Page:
3 The manufacturer's submission

3 The manufacturer's submission

The Appraisal Committee (appendix A) considered evidence submitted by the manufacturer of capecitabine and a review of this submission by the Evidence Review Group (ERG; appendix B).

3.1 The manufacturer's submission considered the use of capecitabine with epirubicin plus cisplatin or oxaliplatin compared with fluorouracil with epirubicin plus cisplatin or oxaliplatin, and capecitabine plus cisplatin compared with fluorouracil plus cisplatin. The population was people with locally advanced (that is, the disease had spread to regional lymph nodes) or metastatic (that is, the disease had spread beyond the regional lymph nodes to other parts of the body) inoperable gastric cancer. This was in line with the scope, which restricted the population to people with inoperable advanced gastric cancer. The manufacturer reported details of two phase III multicentre randomised controlled trials (REAL-2 and ML17032). These trials assessed the non-inferiority of capecitabine compared with fluorouracil for the treatment of advanced gastric cancer. REAL-2 compared ECX and EOX combinations with epirubicin/cisplatin/fluorouracil (ECF) and epirubicin/oxaliplatin/fluorouracil (EOF) combinations. ML17032 compared CX with cisplatin/fluorouracil (CF).

3.2 The REAL-2 trial was an open-label UK multicentre study that enrolled adults with advanced carcinoma of the oesophagus, oesophageal-gastric junction or stomach. People were included in the trial if they had locally advanced or metastatic adenocarcinoma, squamous cell carcinoma or undifferentiated carcinoma. In addition the primary tumour had to be classified as inoperable. People were randomised to receive capecitabine plus platinum-based chemotherapy regimens: ECX regimen (n = 241), ECF regimen (n = 249), EOX regimen (n = 239) or EOF regimen (n = 235). The doses were as specified in the individual SPCs of each drug. In all cases treatment was repeated every 3 weeks for 8 cycles in the absence of progressive disease or unacceptable toxicity. The primary endpoint was to determine non-inferiority of overall survival in people receiving capecitabine compared with those receiving fluorouracil, and non-inferiority of overall survival in people receiving oxaliplatin compared with those receiving cisplatin. The null hypothesis of non-inferiority of the capecitabine regimen was rejected if the upper limit of the 95% confidence interval (CI) around the hazard ratio (HR) for overall survival was more than 1.23.

3.3 The manufacturer reported that REAL-2 met the two primary non-inferiority endpoints, and that there was a trend towards improved survival in favour of both capecitabine over fluorouracil and oxaliplatin over cisplatin. The manufacturer also reported that the trial showed non-inferiority in terms of overall survival for capecitabine; the HR adjusted for performance status, extent of disease and age was 0.89 (95% CI 0.77 to 1.02) in the per-protocol population. This was based on the comparison of ECF and EOF versus ECX and EOX. The manufacturer also reported that for the secondary endpoints, there was no significant difference in progression-free survival between the capecitabine and the fluorouracil arms or between the cisplatin and the oxaliplatin arms. There was minimal quality-of-life data reported in REAL-2 and there were no differences between the mean scores at baseline and 12 weeks between any of the groups on the General Health Status subscale of the European Organization for Research and Treatment of Cancer (EORTC)-30 questionnaire.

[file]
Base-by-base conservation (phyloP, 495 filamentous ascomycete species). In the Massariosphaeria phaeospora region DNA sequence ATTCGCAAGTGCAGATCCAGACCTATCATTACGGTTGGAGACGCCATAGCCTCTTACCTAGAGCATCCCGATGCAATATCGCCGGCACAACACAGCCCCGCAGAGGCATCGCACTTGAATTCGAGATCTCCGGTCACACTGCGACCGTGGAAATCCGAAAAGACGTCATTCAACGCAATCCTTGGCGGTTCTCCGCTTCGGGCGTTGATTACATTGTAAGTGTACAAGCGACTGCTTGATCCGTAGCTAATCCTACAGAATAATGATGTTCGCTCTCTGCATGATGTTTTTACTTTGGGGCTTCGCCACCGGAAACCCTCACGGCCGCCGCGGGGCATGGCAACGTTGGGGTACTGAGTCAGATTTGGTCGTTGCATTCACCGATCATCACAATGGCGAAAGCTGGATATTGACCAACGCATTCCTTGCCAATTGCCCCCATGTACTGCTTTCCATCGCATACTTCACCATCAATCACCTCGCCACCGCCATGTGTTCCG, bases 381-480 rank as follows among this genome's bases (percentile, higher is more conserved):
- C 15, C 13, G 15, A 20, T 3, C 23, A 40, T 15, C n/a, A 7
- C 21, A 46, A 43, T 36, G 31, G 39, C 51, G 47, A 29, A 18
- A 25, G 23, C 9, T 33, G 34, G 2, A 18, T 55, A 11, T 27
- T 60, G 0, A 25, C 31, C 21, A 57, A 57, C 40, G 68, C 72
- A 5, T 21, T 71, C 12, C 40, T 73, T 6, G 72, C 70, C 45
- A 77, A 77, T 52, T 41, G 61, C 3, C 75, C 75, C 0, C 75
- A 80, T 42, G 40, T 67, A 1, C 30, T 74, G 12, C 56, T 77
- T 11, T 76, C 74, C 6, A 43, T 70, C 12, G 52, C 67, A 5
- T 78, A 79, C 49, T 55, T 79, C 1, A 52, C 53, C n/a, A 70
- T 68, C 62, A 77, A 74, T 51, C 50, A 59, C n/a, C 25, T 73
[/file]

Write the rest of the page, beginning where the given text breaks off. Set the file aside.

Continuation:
3.4 ML17032 was an open-label study that enrolled people with advanced gastric adenocarcinoma. Adults were included in the trial if they had histologically confirmed gastric adenocarcinoma with advanced and/or metastatic disease and at least one measurable lesion according to Response Evaluation Criteria in Solid Tumors (RECIST) that had not been irradiated and a Karnofsky performance status score of 70% or higher. People were randomised to receive cisplatin (80 mg/m2 intravenously, day 1) plus fluorouracil (800 mg/m2 intravenously, days 1–5 as a continuous infusion) (n = 156) or cisplatin (80 mg/m2 intravenously, day 1) plus capecitabine (1000 mg/m2 orally, twice daily, days 1–14) (n = 160). The primary endpoint was non-inferiority of progression-free survival. The null hypothesis of non-inferiority of the capecitabine regimen was rejected if the upper limit of the 95% CI around the HR for progression-free survival was more than 1.25.

3.5 In the per-protocol population, there was non-inferiority of progression-free survival in people receiving CX compared with those receiving CF (adjusted HR 0.85, 95% CI 0.65 to 1.11). The manufacturer reported that the results showed a trend towards improved progression-free survival with CX compared with CF in the unadjusted analysis. The median overall survival was 10.5 months for CX compared with 9.3 months for CF (HR 0.85, 95% CI 0.64 to1.13). It was also reported by the manufacturer that the trial demonstrated non-inferiority of capecitabine compared with fluorouracil for the secondary end-points of overall survival, response rate, mean time of response and duration of response. No quality of life data were collected in ML17032.

3.6 The manufacturer also reported a published meta-analysis that combined the individual data from 1318 people taking part in the REAL-2 and ML17032 trials. The aim of the meta-analysis was to test whether capecitabine was superior to fluorouracil within the double and triple combination chemotherapy regimens for people with advanced oesophago-gastric cancer. The primary endpoint was overall survival and the secondary endpoints were progression-free survival and response rate. The median overall survival for the intention-to-treat population was 285 days (95% CI 265 to 305 days) for people treated with fluorouracil (n = 664) and 322 days (95% CI 300 to 343 days) for people treated with capecitabine (n = 654). This resulted in an unadjusted HR of 0.87 (95% CI 0.77 to 0.98, p = 0.027) in favour of capecitabine. There was no evidence of any statistically significant heterogeneity of treatment effect according to baseline patient characteristics (such as age, disease site and histology). The meta-analysis reported that superiority of capecitabine over fluorouracil was maintained with multivariate analyses (adjusted HR 0.87, 95% CI 0.77 to 0.98, p = 0.02).The meta-analysis also reported a non statistically significant trend towards improved progression-free survival in people receiving capecitabine (unadjusted HR 0.91, 95% CI 0.81 to 1.02, p = 0.093).